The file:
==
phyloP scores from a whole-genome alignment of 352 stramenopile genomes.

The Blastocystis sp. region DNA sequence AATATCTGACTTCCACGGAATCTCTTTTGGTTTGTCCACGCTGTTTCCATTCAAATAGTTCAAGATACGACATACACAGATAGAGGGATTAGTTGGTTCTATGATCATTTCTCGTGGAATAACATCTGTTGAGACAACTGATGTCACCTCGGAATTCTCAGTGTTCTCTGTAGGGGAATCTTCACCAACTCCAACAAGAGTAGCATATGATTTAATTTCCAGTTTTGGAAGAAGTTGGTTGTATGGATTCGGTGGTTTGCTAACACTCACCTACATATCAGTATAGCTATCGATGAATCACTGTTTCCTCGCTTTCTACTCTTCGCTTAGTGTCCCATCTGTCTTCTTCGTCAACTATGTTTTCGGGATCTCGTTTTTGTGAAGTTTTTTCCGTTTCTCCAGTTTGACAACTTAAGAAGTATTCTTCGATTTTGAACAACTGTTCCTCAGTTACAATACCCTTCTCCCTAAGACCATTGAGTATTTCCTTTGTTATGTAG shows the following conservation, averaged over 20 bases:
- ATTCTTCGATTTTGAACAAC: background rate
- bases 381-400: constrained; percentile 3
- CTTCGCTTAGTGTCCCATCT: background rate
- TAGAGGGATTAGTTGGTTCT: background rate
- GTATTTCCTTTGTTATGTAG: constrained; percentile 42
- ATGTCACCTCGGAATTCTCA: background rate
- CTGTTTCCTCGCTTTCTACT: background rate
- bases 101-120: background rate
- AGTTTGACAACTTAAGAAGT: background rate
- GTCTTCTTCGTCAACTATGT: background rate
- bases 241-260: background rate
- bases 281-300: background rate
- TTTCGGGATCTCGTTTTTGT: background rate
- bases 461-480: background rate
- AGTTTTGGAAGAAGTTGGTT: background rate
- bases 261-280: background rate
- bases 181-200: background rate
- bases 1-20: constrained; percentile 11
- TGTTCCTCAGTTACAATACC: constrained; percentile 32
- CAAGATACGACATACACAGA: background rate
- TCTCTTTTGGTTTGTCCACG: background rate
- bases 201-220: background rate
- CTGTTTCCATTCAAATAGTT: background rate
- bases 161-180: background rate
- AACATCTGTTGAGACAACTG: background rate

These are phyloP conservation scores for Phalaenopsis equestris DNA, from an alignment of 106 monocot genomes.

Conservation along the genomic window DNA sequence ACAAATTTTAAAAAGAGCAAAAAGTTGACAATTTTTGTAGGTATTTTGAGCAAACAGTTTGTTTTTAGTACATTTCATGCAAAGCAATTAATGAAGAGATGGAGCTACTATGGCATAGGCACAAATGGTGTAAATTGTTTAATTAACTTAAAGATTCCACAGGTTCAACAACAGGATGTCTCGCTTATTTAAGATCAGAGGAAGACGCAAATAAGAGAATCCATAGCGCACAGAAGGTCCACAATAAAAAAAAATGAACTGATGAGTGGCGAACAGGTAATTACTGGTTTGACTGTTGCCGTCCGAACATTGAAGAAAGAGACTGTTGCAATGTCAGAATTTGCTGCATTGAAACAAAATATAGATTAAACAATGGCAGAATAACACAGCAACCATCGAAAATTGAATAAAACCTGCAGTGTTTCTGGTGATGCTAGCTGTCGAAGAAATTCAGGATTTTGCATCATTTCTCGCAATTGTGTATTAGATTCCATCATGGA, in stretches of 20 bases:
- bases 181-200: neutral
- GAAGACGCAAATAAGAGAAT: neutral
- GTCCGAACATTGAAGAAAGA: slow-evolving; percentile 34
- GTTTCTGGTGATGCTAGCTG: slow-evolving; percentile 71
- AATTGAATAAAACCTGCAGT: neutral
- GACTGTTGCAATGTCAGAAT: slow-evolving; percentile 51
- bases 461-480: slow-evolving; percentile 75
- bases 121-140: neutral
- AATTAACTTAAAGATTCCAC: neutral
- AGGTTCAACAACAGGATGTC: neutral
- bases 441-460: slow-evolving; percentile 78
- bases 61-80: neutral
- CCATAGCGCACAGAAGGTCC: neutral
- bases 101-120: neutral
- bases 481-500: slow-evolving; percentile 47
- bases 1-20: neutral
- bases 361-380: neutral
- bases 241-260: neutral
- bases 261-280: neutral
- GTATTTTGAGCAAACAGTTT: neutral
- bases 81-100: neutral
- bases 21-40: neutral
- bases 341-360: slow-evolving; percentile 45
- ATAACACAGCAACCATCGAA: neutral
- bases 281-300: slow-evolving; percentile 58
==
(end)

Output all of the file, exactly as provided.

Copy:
phyloP scores from a whole-genome alignment of 352 stramenopile genomes.

The Blastocystis sp. region DNA sequence AATATCTGACTTCCACGGAATCTCTTTTGGTTTGTCCACGCTGTTTCCATTCAAATAGTTCAAGATACGACATACACAGATAGAGGGATTAGTTGGTTCTATGATCATTTCTCGTGGAATAACATCTGTTGAGACAACTGATGTCACCTCGGAATTCTCAGTGTTCTCTGTAGGGGAATCTTCACCAACTCCAACAAGAGTAGCATATGATTTAATTTCCAGTTTTGGAAGAAGTTGGTTGTATGGATTCGGTGGTTTGCTAACACTCACCTACATATCAGTATAGCTATCGATGAATCACTGTTTCCTCGCTTTCTACTCTTCGCTTAGTGTCCCATCTGTCTTCTTCGTCAACTATGTTTTCGGGATCTCGTTTTTGTGAAGTTTTTTCCGTTTCTCCAGTTTGACAACTTAAGAAGTATTCTTCGATTTTGAACAACTGTTCCTCAGTTACAATACCCTTCTCCCTAAGACCATTGAGTATTTCCTTTGTTATGTAG shows the following conservation, averaged over 20 bases:
- ATTCTTCGATTTTGAACAAC: background rate
- bases 381-400: constrained; percentile 3
- CTTCGCTTAGTGTCCCATCT: background rate
- TAGAGGGATTAGTTGGTTCT: background rate
- GTATTTCCTTTGTTATGTAG: constrained; percentile 42
- ATGTCACCTCGGAATTCTCA: background rate
- CTGTTTCCTCGCTTTCTACT: background rate
- bases 101-120: background rate
- AGTTTGACAACTTAAGAAGT: background rate
- GTCTTCTTCGTCAACTATGT: background rate
- bases 241-260: background rate
- bases 281-300: background rate
- TTTCGGGATCTCGTTTTTGT: background rate
- bases 461-480: background rate
- AGTTTTGGAAGAAGTTGGTT: background rate
- bases 261-280: background rate
- bases 181-200: background rate
- bases 1-20: constrained; percentile 11
- TGTTCCTCAGTTACAATACC: constrained; percentile 32
- CAAGATACGACATACACAGA: background rate
- TCTCTTTTGGTTTGTCCACG: background rate
- bases 201-220: background rate
- CTGTTTCCATTCAAATAGTT: background rate
- bases 161-180: background rate
- AACATCTGTTGAGACAACTG: background rate

These are phyloP conservation scores for Phalaenopsis equestris DNA, from an alignment of 106 monocot genomes.

Conservation along the genomic window DNA sequence ACAAATTTTAAAAAGAGCAAAAAGTTGACAATTTTTGTAGGTATTTTGAGCAAACAGTTTGTTTTTAGTACATTTCATGCAAAGCAATTAATGAAGAGATGGAGCTACTATGGCATAGGCACAAATGGTGTAAATTGTTTAATTAACTTAAAGATTCCACAGGTTCAACAACAGGATGTCTCGCTTATTTAAGATCAGAGGAAGACGCAAATAAGAGAATCCATAGCGCACAGAAGGTCCACAATAAAAAAAAATGAACTGATGAGTGGCGAACAGGTAATTACTGGTTTGACTGTTGCCGTCCGAACATTGAAGAAAGAGACTGTTGCAATGTCAGAATTTGCTGCATTGAAACAAAATATAGATTAAACAATGGCAGAATAACACAGCAACCATCGAAAATTGAATAAAACCTGCAGTGTTTCTGGTGATGCTAGCTGTCGAAGAAATTCAGGATTTTGCATCATTTCTCGCAATTGTGTATTAGATTCCATCATGGA, in stretches of 20 bases:
- bases 181-200: neutral
- GAAGACGCAAATAAGAGAAT: neutral
- GTCCGAACATTGAAGAAAGA: slow-evolving; percentile 34
- GTTTCTGGTGATGCTAGCTG: slow-evolving; percentile 71
- AATTGAATAAAACCTGCAGT: neutral
- GACTGTTGCAATGTCAGAAT: slow-evolving; percentile 51
- bases 461-480: slow-evolving; percentile 75
- bases 121-140: neutral
- AATTAACTTAAAGATTCCAC: neutral
- AGGTTCAACAACAGGATGTC: neutral
- bases 441-460: slow-evolving; percentile 78
- bases 61-80: neutral
- CCATAGCGCACAGAAGGTCC: neutral
- bases 101-120: neutral
- bases 481-500: slow-evolving; percentile 47
- bases 1-20: neutral
- bases 361-380: neutral
- bases 241-260: neutral
- bases 261-280: neutral
- GTATTTTGAGCAAACAGTTT: neutral
- bases 81-100: neutral
- bases 21-40: neutral
- bases 341-360: slow-evolving; percentile 45
- ATAACACAGCAACCATCGAA: neutral
- bases 281-300: slow-evolving; percentile 58